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Always Loaded
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2,591 Posts
Discussion Starter · #1 ·
I been hearing about these heaters for a number of years. They supposedly run much more efficiently than other heat sources. A local shop was running a end of the season sale on the Liberty brand models at 50% off. My apartment is electric heat, so my hope is that it will save me so cash on my bill. I bought it yesterday and so far it has kept the 900 square foot apartment well heated. Anyone used these before? How efficient are they?
 

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reluctant sinner
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17,912 Posts
Slick marketing hype. Electricity is like 100% converted to heat. 900 watts is 900 watts, oil filled radiator, ceramic screen, nicrome wire, etc. your power meter will not see any difference. IR can heat across open space without convection, not all that important indoors.
 

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Fenced In
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After discussing the power consumption of space heaters with an electrician a couple winters ago, I replaced our existing units with "reflective radiant" heaters like this one:

http://www.soleusair.com/ms_09.html

Our primary heat is a natural gas furnace, but since we have a few rooms that get used fairly infrequently, we only heat the house to 62-68F (depending on time of day) and augment that with the reflective heaters as needed. They aren't space heaters in the traditional sense - you aim them at whatever you want to heat, such as a bed or couch (or yourself if you're really cold) instead of just trying to heat up an entire room. The power consumption is considerably lower that way, and this has been quite apparent on our winter electric bill.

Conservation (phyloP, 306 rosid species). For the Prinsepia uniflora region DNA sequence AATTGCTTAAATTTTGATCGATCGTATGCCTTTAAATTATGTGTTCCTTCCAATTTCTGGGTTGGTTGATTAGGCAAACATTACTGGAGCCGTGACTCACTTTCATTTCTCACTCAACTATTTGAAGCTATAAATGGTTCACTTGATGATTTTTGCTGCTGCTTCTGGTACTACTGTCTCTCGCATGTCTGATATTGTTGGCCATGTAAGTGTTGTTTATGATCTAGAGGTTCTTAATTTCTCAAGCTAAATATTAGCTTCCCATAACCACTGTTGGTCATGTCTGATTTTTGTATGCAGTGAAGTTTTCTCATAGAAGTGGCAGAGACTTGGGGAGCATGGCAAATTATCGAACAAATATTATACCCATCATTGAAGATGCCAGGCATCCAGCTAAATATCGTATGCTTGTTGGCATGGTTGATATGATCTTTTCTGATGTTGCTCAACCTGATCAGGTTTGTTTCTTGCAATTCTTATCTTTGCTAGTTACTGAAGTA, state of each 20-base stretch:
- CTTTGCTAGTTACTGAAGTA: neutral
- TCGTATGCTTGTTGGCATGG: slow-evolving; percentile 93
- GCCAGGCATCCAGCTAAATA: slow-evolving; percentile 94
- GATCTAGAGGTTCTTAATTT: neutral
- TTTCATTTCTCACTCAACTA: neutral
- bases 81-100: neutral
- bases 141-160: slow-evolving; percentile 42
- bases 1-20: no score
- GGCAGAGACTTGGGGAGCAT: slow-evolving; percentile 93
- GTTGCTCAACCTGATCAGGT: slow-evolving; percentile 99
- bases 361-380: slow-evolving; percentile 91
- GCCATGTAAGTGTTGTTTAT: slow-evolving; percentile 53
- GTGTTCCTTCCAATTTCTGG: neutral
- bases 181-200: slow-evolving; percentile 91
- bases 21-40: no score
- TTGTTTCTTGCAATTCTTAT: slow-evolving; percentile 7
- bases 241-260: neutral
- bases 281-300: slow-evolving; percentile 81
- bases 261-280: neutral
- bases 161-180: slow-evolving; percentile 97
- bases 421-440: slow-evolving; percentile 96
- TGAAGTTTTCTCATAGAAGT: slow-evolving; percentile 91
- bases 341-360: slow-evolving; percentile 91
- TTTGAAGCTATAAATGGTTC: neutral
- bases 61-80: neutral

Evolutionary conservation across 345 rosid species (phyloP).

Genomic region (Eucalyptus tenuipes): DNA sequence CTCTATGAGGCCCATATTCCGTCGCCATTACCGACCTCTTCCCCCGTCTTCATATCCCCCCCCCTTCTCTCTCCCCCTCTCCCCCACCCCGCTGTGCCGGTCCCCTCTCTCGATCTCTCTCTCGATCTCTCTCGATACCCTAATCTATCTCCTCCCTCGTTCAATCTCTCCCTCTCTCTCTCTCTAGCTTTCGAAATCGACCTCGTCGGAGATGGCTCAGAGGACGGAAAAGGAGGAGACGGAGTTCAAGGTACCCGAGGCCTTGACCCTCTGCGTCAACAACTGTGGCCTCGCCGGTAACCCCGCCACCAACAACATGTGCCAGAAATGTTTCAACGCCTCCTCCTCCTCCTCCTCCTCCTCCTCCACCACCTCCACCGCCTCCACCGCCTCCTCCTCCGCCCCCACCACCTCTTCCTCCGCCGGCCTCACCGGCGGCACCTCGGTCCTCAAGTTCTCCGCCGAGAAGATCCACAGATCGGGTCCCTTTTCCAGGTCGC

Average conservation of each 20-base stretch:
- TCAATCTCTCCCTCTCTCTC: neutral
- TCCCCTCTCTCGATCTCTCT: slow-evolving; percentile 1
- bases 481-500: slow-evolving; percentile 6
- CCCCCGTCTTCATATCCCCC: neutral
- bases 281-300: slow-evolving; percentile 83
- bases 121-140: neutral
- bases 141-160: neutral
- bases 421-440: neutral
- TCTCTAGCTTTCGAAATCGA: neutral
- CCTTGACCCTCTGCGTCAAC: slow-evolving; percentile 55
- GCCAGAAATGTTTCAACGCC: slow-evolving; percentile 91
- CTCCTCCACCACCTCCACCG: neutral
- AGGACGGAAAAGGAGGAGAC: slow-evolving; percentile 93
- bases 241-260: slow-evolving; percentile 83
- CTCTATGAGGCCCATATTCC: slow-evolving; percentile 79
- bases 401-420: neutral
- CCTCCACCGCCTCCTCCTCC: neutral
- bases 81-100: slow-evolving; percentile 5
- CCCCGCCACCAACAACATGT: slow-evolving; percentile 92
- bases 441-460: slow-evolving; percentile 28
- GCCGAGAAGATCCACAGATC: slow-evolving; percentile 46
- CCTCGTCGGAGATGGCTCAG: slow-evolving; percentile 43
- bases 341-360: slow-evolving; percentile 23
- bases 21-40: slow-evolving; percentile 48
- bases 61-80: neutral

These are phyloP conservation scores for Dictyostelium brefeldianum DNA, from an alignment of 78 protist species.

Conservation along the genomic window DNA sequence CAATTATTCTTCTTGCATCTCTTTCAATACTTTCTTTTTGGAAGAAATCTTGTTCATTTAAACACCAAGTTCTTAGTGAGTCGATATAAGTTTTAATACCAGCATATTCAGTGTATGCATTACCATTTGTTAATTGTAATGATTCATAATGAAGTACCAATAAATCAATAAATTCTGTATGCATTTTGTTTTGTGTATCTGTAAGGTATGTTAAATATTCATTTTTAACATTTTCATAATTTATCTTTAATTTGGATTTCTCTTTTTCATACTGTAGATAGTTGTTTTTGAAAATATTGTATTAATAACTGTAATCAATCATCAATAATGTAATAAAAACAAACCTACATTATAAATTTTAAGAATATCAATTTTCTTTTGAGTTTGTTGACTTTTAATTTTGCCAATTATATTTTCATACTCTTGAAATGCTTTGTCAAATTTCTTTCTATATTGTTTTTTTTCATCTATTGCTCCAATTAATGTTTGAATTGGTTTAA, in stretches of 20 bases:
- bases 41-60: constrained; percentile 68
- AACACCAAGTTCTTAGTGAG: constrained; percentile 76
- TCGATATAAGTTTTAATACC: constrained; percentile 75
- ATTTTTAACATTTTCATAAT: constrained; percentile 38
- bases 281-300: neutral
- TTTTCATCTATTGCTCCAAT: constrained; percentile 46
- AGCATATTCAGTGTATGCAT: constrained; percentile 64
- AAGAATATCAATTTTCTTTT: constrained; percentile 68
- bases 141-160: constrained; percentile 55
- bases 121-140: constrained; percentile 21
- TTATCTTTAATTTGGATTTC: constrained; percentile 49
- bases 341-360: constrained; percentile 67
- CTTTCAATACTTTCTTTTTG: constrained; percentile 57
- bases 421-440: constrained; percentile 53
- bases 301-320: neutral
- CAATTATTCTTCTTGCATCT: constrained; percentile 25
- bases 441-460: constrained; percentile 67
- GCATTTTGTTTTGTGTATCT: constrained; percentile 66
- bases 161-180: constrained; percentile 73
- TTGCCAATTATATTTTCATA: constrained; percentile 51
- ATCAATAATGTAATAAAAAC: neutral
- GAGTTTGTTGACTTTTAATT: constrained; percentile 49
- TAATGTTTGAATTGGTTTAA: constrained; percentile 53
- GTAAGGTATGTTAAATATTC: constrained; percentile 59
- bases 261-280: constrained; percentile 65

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Ephemerally here
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6,875 Posts
Lil Bitty "Mr Cooker" propane Gas Heater/Cooker works great for small spaces, like One Reasonable Room (Watch Out about flammables!) , or a large Tent. Inverse Square Law applies here! If you are too close, ya get COOKED! If ya are too far away, effects are either Not perceptible, or are modest.

Benefit of this unit is that you can flip it on its side and Heat soup or Coffee/ Cook food.
 

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We have gas heat in our home, but the former owners had remodeled the garage into a large den...and didn't bother to provide any way to heat or cool this room, lol. We bought one of the infrared heaters to keep this room toasty last year and it worked great. And then, this year it wouldn't turn on. In all fairness, we DID buy it at Big Lots...
 

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Super Moderator and Walking Methane Refinery
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68,758 Posts
I've been around space heaters since I was a kid. First the old glowing wire style, then in later years the oil filled radiator type, the ceramics, and the radiants. But none of them really seemed to put out much heat.

This winter I did an out of town gun show and stayed in a real dump of a motel. The heat was out so the rather large room was equipped with a fan forced space heater. I figured I was going to be cold in that large drafty room. But that little heater could actually get the entire room uncomfortably warm in a few minutes!

I was so impressed with it that I wrote down what it was. DeLonghi Safe Heat. Fan forced unit. Had two speeds and a thermostat.
 

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I have several heaters. My house uses fuel oil, but I mostly just use space heaters and I'm fine. Of course, I don't mind it cold and most of the time I have the temperature set to about 59 (I do turn it up if I have company!). I'll set the furnace to come on at 50, and so it usually doesn't even come on.